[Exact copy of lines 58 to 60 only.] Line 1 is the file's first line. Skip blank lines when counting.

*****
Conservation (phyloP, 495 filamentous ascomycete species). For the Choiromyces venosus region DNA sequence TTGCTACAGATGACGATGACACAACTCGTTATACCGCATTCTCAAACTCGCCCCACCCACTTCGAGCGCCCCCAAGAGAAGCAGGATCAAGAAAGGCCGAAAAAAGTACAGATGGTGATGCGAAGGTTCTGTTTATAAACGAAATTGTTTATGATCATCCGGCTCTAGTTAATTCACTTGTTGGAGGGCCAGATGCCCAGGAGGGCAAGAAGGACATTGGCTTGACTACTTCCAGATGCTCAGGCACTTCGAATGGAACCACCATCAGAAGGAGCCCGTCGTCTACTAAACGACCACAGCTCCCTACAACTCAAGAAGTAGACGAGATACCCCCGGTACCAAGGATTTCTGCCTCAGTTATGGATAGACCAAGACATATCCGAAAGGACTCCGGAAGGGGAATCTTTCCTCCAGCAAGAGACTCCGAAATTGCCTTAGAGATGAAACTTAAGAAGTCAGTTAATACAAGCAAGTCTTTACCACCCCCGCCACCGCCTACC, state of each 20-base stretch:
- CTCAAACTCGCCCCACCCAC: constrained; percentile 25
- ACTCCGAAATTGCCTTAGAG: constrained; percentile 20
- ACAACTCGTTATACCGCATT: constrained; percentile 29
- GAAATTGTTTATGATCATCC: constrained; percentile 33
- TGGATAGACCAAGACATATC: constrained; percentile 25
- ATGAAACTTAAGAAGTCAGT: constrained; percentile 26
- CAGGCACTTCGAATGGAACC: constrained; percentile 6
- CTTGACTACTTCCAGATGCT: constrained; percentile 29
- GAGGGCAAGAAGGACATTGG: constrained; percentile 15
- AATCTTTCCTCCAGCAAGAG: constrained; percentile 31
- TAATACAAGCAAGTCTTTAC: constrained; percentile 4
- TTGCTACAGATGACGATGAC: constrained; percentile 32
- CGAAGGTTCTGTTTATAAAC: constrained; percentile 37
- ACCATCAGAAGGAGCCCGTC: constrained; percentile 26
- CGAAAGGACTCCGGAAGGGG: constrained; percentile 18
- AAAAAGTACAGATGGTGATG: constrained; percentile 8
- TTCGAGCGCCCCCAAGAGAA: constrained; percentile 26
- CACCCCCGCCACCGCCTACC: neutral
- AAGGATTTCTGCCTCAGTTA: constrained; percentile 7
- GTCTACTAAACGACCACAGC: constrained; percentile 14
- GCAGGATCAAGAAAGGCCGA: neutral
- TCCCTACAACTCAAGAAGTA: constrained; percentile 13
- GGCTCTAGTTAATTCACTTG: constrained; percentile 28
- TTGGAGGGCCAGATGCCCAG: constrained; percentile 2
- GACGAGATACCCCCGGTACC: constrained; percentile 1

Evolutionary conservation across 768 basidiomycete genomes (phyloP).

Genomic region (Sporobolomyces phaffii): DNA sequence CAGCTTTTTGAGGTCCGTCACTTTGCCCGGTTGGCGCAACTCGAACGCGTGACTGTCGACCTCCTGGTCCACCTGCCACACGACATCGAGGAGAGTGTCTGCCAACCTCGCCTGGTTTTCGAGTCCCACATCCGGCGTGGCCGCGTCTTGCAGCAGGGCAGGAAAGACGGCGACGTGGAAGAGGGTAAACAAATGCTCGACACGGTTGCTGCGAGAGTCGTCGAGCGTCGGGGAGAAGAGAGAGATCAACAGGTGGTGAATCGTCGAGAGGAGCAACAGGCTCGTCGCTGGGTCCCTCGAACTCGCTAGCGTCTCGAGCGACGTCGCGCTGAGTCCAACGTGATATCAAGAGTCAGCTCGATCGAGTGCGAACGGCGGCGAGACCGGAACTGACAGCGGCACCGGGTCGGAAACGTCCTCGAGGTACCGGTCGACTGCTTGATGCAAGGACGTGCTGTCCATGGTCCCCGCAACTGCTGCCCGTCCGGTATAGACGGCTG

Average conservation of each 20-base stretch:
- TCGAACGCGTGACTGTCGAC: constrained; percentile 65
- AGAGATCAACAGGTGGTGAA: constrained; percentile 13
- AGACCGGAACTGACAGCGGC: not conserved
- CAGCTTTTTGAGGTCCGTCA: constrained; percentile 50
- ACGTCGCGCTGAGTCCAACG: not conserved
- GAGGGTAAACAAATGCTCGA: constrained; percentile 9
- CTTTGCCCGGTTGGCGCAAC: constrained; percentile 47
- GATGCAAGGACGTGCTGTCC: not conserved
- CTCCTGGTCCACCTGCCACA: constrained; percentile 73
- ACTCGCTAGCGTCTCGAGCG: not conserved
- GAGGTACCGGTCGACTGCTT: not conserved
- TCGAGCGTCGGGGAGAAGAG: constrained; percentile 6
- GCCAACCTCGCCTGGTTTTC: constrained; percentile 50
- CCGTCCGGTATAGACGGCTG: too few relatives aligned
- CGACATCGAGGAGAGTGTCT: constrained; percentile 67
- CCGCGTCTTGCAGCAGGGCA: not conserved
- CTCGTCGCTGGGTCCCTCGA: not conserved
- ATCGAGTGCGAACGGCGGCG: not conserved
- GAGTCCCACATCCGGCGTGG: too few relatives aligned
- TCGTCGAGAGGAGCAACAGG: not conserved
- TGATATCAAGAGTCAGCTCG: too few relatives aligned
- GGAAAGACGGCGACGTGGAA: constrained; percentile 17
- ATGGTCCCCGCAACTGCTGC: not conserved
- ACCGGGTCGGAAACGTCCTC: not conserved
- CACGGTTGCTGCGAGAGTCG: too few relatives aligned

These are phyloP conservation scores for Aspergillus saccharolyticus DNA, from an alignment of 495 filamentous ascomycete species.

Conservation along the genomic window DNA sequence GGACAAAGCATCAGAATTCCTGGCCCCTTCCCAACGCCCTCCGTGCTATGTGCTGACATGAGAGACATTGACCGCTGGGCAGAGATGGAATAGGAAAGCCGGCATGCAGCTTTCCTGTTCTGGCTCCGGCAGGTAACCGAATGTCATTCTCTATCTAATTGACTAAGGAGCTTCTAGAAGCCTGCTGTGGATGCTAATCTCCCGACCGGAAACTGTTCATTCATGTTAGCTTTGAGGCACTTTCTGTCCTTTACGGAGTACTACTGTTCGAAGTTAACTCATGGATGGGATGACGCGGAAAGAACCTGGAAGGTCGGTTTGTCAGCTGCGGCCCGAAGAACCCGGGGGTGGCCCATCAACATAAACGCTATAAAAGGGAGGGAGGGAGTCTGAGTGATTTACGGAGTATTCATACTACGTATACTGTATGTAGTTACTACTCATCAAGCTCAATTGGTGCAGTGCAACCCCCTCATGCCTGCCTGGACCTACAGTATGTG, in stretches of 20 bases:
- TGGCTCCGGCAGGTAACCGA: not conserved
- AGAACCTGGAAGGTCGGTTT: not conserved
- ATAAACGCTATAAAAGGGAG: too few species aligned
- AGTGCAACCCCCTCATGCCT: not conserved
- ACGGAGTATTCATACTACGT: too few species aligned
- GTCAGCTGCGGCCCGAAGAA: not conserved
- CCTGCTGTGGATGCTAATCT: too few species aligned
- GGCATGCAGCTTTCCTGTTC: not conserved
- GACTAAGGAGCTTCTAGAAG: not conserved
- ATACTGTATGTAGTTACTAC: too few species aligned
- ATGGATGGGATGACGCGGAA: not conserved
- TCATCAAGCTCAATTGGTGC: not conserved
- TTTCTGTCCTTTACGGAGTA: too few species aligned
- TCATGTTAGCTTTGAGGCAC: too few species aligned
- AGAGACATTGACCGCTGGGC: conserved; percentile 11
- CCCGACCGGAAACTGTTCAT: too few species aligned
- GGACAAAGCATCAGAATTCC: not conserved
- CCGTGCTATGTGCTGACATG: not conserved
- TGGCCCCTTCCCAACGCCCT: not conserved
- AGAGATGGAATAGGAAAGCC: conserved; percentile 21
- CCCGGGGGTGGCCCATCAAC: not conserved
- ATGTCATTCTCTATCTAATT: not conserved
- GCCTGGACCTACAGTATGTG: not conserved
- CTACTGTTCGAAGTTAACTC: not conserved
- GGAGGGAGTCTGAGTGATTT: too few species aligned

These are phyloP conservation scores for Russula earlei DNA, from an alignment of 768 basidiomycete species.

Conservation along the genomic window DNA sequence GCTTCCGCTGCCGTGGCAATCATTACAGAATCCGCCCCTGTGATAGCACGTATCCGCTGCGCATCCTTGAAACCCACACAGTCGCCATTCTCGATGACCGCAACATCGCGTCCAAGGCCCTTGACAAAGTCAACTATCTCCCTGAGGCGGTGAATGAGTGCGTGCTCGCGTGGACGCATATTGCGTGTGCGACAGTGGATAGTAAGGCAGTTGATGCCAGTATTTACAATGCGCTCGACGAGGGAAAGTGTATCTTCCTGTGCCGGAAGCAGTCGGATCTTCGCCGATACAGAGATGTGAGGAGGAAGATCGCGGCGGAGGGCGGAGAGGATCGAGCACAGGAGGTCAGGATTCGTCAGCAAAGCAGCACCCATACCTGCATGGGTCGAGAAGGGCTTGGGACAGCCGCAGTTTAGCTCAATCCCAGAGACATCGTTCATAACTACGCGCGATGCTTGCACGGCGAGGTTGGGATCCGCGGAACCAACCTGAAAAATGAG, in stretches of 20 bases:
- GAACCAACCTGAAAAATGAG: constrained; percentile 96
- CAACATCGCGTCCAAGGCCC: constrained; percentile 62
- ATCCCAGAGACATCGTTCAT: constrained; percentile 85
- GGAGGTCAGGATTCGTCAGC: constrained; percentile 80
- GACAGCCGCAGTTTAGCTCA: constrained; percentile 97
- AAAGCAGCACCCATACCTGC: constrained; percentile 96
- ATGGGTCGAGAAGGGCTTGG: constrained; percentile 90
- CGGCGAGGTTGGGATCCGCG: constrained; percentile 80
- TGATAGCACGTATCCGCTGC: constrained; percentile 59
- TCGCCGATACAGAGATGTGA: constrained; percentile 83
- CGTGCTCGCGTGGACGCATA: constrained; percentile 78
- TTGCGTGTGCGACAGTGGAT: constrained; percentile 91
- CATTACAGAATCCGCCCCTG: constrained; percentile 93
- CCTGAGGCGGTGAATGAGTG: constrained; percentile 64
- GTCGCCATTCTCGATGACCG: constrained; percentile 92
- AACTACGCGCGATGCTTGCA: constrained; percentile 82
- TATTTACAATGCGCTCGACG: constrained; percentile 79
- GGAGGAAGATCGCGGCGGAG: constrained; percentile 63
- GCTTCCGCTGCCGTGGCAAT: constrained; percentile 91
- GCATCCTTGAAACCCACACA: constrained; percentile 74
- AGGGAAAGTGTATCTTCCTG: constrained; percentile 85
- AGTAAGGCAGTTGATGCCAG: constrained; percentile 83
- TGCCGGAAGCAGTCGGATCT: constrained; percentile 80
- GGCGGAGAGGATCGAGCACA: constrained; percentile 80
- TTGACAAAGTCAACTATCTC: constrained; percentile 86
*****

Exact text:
- AGAACCTGGAAGGTCGGTTT: not conserved
- ATAAACGCTATAAAAGGGAG: too few species aligned
- AGTGCAACCCCCTCATGCCT: not conserved